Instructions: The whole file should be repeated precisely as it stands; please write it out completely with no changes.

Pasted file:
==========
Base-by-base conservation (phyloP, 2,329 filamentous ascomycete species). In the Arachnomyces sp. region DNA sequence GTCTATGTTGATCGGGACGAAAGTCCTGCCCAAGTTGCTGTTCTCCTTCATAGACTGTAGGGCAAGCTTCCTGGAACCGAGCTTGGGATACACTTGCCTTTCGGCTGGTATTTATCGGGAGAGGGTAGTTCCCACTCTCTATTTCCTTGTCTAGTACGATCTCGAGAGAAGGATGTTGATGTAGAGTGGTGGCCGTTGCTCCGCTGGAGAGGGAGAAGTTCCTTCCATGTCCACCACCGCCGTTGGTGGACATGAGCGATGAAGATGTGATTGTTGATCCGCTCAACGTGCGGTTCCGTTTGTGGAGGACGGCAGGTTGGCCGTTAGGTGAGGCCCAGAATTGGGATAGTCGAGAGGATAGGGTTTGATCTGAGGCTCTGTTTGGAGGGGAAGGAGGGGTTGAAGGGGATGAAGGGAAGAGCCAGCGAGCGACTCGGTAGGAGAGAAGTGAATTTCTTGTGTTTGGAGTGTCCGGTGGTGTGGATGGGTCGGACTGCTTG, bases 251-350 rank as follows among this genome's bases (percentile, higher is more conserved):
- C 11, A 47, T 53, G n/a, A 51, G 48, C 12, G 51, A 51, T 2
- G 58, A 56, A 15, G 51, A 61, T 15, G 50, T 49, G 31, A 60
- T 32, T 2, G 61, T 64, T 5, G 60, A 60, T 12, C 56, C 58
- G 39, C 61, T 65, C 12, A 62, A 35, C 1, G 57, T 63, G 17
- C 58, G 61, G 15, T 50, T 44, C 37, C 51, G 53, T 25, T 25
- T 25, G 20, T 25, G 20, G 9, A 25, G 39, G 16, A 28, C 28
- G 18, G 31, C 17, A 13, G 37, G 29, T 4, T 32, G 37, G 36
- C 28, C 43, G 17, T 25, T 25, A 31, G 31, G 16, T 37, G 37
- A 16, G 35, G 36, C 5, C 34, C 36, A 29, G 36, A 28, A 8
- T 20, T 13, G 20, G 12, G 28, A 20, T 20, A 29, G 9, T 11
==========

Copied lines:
Base-by-base conservation (phyloP, 2,329 filamentous ascomycete species). In the Arachnomyces sp. region DNA sequence GTCTATGTTGATCGGGACGAAAGTCCTGCCCAAGTTGCTGTTCTCCTTCATAGACTGTAGGGCAAGCTTCCTGGAACCGAGCTTGGGATACACTTGCCTTTCGGCTGGTATTTATCGGGAGAGGGTAGTTCCCACTCTCTATTTCCTTGTCTAGTACGATCTCGAGAGAAGGATGTTGATGTAGAGTGGTGGCCGTTGCTCCGCTGGAGAGGGAGAAGTTCCTTCCATGTCCACCACCGCCGTTGGTGGACATGAGCGATGAAGATGTGATTGTTGATCCGCTCAACGTGCGGTTCCGTTTGTGGAGGACGGCAGGTTGGCCGTTAGGTGAGGCCCAGAATTGGGATAGTCGAGAGGATAGGGTTTGATCTGAGGCTCTGTTTGGAGGGGAAGGAGGGGTTGAAGGGGATGAAGGGAAGAGCCAGCGAGCGACTCGGTAGGAGAGAAGTGAATTTCTTGTGTTTGGAGTGTCCGGTGGTGTGGATGGGTCGGACTGCTTG, bases 251-350 rank as follows among this genome's bases (percentile, higher is more conserved):
- C 11, A 47, T 53, G n/a, A 51, G 48, C 12, G 51, A 51, T 2
- G 58, A 56, A 15, G 51, A 61, T 15, G 50, T 49, G 31, A 60
- T 32, T 2, G 61, T 64, T 5, G 60, A 60, T 12, C 56, C 58
- G 39, C 61, T 65, C 12, A 62, A 35, C 1, G 57, T 63, G 17
- C 58, G 61, G 15, T 50, T 44, C 37, C 51, G 53, T 25, T 25
- T 25, G 20, T 25, G 20, G 9, A 25, G 39, G 16, A 28, C 28
- G 18, G 31, C 17, A 13, G 37, G 29, T 4, T 32, G 37, G 36
- C 28, C 43, G 17, T 25, T 25, A 31, G 31, G 16, T 37, G 37
- A 16, G 35, G 36, C 5, C 34, C 36, A 29, G 36, A 28, A 8
- T 20, T 13, G 20, G 12, G 28, A 20, T 20, A 29, G 9, T 11